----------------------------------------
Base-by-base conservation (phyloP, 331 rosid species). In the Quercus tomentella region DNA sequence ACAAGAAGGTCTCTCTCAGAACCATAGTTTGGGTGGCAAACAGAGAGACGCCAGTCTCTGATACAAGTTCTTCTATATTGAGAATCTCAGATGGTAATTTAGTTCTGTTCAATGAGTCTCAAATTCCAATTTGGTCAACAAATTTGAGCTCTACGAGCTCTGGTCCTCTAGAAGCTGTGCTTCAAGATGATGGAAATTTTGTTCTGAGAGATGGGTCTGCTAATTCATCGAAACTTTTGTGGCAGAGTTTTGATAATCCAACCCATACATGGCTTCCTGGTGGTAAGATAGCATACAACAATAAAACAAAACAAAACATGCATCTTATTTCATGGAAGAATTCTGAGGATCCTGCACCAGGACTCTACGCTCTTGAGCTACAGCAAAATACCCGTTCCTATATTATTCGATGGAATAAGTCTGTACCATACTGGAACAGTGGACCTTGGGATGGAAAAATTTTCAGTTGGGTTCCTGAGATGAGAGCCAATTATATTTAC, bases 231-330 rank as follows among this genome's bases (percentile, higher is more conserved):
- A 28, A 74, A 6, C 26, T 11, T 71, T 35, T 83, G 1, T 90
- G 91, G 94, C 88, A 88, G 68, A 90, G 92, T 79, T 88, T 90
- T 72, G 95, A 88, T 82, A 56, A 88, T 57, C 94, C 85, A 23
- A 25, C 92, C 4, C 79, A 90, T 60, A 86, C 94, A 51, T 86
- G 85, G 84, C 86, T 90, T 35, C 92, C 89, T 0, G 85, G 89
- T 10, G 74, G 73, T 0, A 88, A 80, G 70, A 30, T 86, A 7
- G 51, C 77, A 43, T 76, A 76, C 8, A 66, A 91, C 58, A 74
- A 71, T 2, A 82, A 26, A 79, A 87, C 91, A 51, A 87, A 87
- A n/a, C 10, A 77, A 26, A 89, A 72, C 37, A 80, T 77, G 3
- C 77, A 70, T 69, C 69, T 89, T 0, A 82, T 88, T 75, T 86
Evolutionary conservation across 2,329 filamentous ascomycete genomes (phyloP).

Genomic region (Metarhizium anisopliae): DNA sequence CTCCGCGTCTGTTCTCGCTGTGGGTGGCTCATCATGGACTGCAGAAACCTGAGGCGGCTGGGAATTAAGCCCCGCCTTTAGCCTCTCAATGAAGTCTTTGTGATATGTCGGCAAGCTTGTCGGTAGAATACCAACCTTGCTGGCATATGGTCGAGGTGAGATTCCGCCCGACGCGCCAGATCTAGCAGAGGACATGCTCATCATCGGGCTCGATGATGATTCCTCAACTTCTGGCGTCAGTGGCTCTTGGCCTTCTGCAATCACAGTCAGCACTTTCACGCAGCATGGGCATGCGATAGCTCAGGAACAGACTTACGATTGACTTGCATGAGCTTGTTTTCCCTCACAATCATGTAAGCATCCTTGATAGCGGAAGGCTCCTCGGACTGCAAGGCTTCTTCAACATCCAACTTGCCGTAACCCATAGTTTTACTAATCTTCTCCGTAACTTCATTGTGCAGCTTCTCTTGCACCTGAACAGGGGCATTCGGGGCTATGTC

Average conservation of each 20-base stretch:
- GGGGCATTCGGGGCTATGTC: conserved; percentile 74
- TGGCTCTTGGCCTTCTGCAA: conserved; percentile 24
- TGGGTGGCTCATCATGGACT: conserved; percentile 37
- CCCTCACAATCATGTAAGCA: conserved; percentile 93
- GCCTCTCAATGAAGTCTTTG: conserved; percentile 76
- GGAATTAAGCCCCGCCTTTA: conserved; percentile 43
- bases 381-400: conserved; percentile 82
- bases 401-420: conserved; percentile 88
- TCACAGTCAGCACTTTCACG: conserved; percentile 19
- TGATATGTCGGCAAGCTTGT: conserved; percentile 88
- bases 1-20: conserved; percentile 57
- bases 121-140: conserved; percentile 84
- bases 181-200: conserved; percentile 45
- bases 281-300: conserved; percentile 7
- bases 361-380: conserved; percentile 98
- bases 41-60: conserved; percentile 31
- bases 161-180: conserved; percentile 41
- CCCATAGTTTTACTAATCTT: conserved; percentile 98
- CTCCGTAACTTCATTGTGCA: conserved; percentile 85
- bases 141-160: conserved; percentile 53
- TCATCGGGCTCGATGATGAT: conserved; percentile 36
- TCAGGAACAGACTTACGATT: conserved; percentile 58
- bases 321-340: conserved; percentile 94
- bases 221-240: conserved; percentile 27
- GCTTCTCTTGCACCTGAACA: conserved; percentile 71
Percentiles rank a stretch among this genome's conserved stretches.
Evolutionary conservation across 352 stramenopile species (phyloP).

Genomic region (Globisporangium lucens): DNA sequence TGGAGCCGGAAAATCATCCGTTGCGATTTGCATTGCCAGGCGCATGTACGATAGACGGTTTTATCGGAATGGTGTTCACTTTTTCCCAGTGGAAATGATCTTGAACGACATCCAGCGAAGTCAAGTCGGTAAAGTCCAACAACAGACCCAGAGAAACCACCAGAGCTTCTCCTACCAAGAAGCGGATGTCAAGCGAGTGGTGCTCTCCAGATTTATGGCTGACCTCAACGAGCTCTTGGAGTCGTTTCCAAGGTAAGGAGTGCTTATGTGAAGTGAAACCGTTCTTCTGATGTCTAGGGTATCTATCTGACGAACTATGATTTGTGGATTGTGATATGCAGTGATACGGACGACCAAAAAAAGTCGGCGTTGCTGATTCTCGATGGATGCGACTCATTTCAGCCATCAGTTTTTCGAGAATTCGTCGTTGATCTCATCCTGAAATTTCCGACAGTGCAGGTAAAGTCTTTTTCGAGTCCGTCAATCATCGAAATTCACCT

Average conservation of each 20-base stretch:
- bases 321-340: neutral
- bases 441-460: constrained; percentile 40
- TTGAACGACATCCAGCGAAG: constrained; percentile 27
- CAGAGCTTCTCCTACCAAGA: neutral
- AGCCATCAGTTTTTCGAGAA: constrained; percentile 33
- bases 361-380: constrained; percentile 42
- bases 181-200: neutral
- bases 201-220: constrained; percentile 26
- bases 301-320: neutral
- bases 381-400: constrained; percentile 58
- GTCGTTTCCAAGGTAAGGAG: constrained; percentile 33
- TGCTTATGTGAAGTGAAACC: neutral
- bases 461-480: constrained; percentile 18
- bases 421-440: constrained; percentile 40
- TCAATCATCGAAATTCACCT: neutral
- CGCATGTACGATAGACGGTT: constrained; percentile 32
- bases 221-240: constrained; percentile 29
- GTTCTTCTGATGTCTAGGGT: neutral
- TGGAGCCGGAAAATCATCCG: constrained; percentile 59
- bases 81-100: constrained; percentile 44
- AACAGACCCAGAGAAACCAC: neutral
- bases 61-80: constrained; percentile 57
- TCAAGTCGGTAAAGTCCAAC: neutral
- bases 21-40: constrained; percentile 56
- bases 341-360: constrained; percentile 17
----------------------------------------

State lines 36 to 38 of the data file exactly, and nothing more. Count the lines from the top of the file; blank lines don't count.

- TCAGGAACAGACTTACGATT: conserved; percentile 58
- bases 321-340: conserved; percentile 94
- bases 221-240: conserved; percentile 27